Wm: You were accepted into Philadelphia’s prestigious Academy for the Vocal Arts [AVA], but only spent a few months there? What was the AVA experience like for you?

MA: After graduation from Ohio State and after participating in Martina Arroyo’s Prelude to Performancc program, I had management back in New York City waiting for me.  I began rounds of auditions.  The wonderful thing was that there was no pressure on me to do anything other than sing and sing well.  It was, in effect, a long trial period as I had decided to hold off on applying for a Master’s program – either to continue studying bassoon or to further study voice. 

In the meantime, I had friends who were attending The Academy of Vocal Arts and it seemed like, were I to continue to pursue singing, that it would be the ideal place to go. They encouraged the resident artists to have management, to be working professionally, and afforded the flexibility to start one’s career while also providing a safety net.  By the time I was accepted into their program, I had my first contracts lined up and my invitation from Maestro Alberto Zedda to participate in the Accademia Rossiniana in Pesaro just prior to starting the term in Philadelphia.

While I was making my professional debut in Brussels, the most astounding opportunity came my way: to debut at the Teatro Comunale di Bologna as Lindoro in “L’italiana in Algeri”, Maestro Zedda having put my name forward to replace a singer.  I had barely a weekend to make a decision: the Comunale was to begin rehearsals in two weeks and I would have had to arrive a week later following my performances in Brussels – just enough time to learn the role!  As a result, AVA withdrew my scholarship and we parted ways.  I was disappointed, certainly, but their administration had also made it clear to me they were not willing to produce, besides Mozart, the kind of repertoire in which my voice sat most comfortably.  It seemed the best solution for all parties, in the end.  Despite my experience there being so short, I could never have known it would connect me with one of the most important and lasting relationships in my life: my teacher!

Full circle moment: My time at ASOP included a masterclass with the wonderful and fondly-remembered Charlie Riecker, former and beloved Artistic Administrator of the Metropolitan Opera and Rudolf Bing’s assistant, with whom I subsequently worked with until his unexpected death in August of 2006 (I was in Pesaro at the time). Charlie was an important mentor of mine and it was through his advice that, were I to attend AVA, I work with Ruth Golden.  I requested to be in her studio at his urging and here we are a decade and a half later still working together!  She is someone to whom I have so much to thank for building my technique and helping me navigate this crazy thing we call an Operatic Career!  It’s amazing to think how things work out in the end.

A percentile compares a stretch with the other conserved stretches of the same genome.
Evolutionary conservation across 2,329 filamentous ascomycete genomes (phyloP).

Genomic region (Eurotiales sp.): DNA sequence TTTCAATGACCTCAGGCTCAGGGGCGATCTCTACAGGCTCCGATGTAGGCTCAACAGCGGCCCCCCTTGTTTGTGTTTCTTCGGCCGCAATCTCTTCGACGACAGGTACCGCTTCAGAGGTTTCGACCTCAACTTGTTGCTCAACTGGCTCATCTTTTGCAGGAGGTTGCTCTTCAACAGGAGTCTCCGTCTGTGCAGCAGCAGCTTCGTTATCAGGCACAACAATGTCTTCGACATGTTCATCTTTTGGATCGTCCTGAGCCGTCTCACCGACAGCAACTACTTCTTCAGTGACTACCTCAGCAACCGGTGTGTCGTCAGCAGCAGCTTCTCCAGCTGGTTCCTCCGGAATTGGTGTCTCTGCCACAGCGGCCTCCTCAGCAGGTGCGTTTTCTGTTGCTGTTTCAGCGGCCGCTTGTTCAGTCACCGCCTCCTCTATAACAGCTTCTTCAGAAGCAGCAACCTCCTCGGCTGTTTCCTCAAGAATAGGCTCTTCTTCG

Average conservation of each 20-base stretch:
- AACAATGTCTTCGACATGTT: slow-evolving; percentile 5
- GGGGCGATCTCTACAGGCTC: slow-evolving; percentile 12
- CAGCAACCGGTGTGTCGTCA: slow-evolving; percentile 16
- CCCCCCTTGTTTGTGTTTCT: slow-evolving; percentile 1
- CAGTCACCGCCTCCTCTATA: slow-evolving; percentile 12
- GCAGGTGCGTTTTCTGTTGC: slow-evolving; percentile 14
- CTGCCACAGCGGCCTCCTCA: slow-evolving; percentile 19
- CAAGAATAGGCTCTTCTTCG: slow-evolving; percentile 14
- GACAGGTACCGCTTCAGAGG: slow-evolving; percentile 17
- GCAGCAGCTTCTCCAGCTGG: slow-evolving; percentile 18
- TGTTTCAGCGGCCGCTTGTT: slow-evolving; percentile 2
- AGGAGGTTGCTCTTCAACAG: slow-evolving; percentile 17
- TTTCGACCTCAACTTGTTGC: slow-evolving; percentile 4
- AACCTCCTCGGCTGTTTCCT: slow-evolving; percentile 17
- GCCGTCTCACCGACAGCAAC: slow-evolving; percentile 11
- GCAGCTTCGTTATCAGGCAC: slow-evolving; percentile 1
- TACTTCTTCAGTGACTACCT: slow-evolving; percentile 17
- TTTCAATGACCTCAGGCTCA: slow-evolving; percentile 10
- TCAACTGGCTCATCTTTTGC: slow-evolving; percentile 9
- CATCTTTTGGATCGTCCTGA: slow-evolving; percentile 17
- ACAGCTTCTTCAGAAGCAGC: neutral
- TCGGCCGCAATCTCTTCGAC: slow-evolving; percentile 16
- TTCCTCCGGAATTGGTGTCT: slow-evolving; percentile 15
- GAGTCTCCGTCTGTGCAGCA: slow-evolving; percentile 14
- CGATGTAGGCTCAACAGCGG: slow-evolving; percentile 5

Wm: As you look back on your performance career, what, besides the Florida Grand Opera
“Sonnambula” we discussed previously, do you regard as career highlights?

MA:  I think some of my career highlights were the performances of Gluck’s Orphée et Eurydice with John Eliot Gardiner at The Royal Opera House Covent Garden, and in concert at Hamburg and the Opéra Royal in the Palace of Versailles; Count Almaviva in Laurent Pelly’s new production of Rossini’s  “Il barbiere di Siviglia”for the Théâtre des Champs-Elysées, and which Jéremie Rhorer took us to sing in the wonderful concert halls of Dortmund and Bremen; and Gennaro in Donizetti’s “Lucrezia Borgia” at Caramoor Opera with Angela Meade as Lucrezia and Will Crutchfield as d’Este 

[Below: Angela Meade (left) is Lucrezia and Michele Angelini (right) is Gennaro in the Caramoor Opera production of Donizetti’s “Lucrezia Borgia”; edited image, based on a performance photograph for the Caramoor Opera.]

“Thais” in Madrid and Castel de Perelada with Placido Domingo, Ermonela Jaho, and Patrick Fournillier; Corradino in “Matilde di Shabran” at the Rossini in Wildbad Festival with José Miguel Perez Sierra, who is my brother in Rossini ever since we started in Pesaro together, as well as a fabulous “La cenerentola” we did together in Santiago, Chile with Pietro Spagnoli; Percy in “Anna Bolena” at the Lithuanian National Ballet and Opera with Sesto Quatrini; “Semiramide’ at the Concertgebouw in Amsterdam just before the pandemic with Albina Shagimuratova and Michele Mariotti; my debut at the Bayerische Staatsoper as Narciso in “Il turco in Italia”; and “La Fille du Régiment” in Hawai’i.

[Below: Michele Angelini as Tonio in the Hawai’i Opera Theater production of Donizetti’s “La Fille du Regiment”; edited image, based on a photograph for the Hawai’i Opera Theater.]

There really are so many that I look back on with pride and contentment.  I feel very fortunate to have had a career thus far full of beautiful music-making in incredible places with wonderful colleagues.

Wm: Thank you, Michele, for a most interesting and informative disscussssion.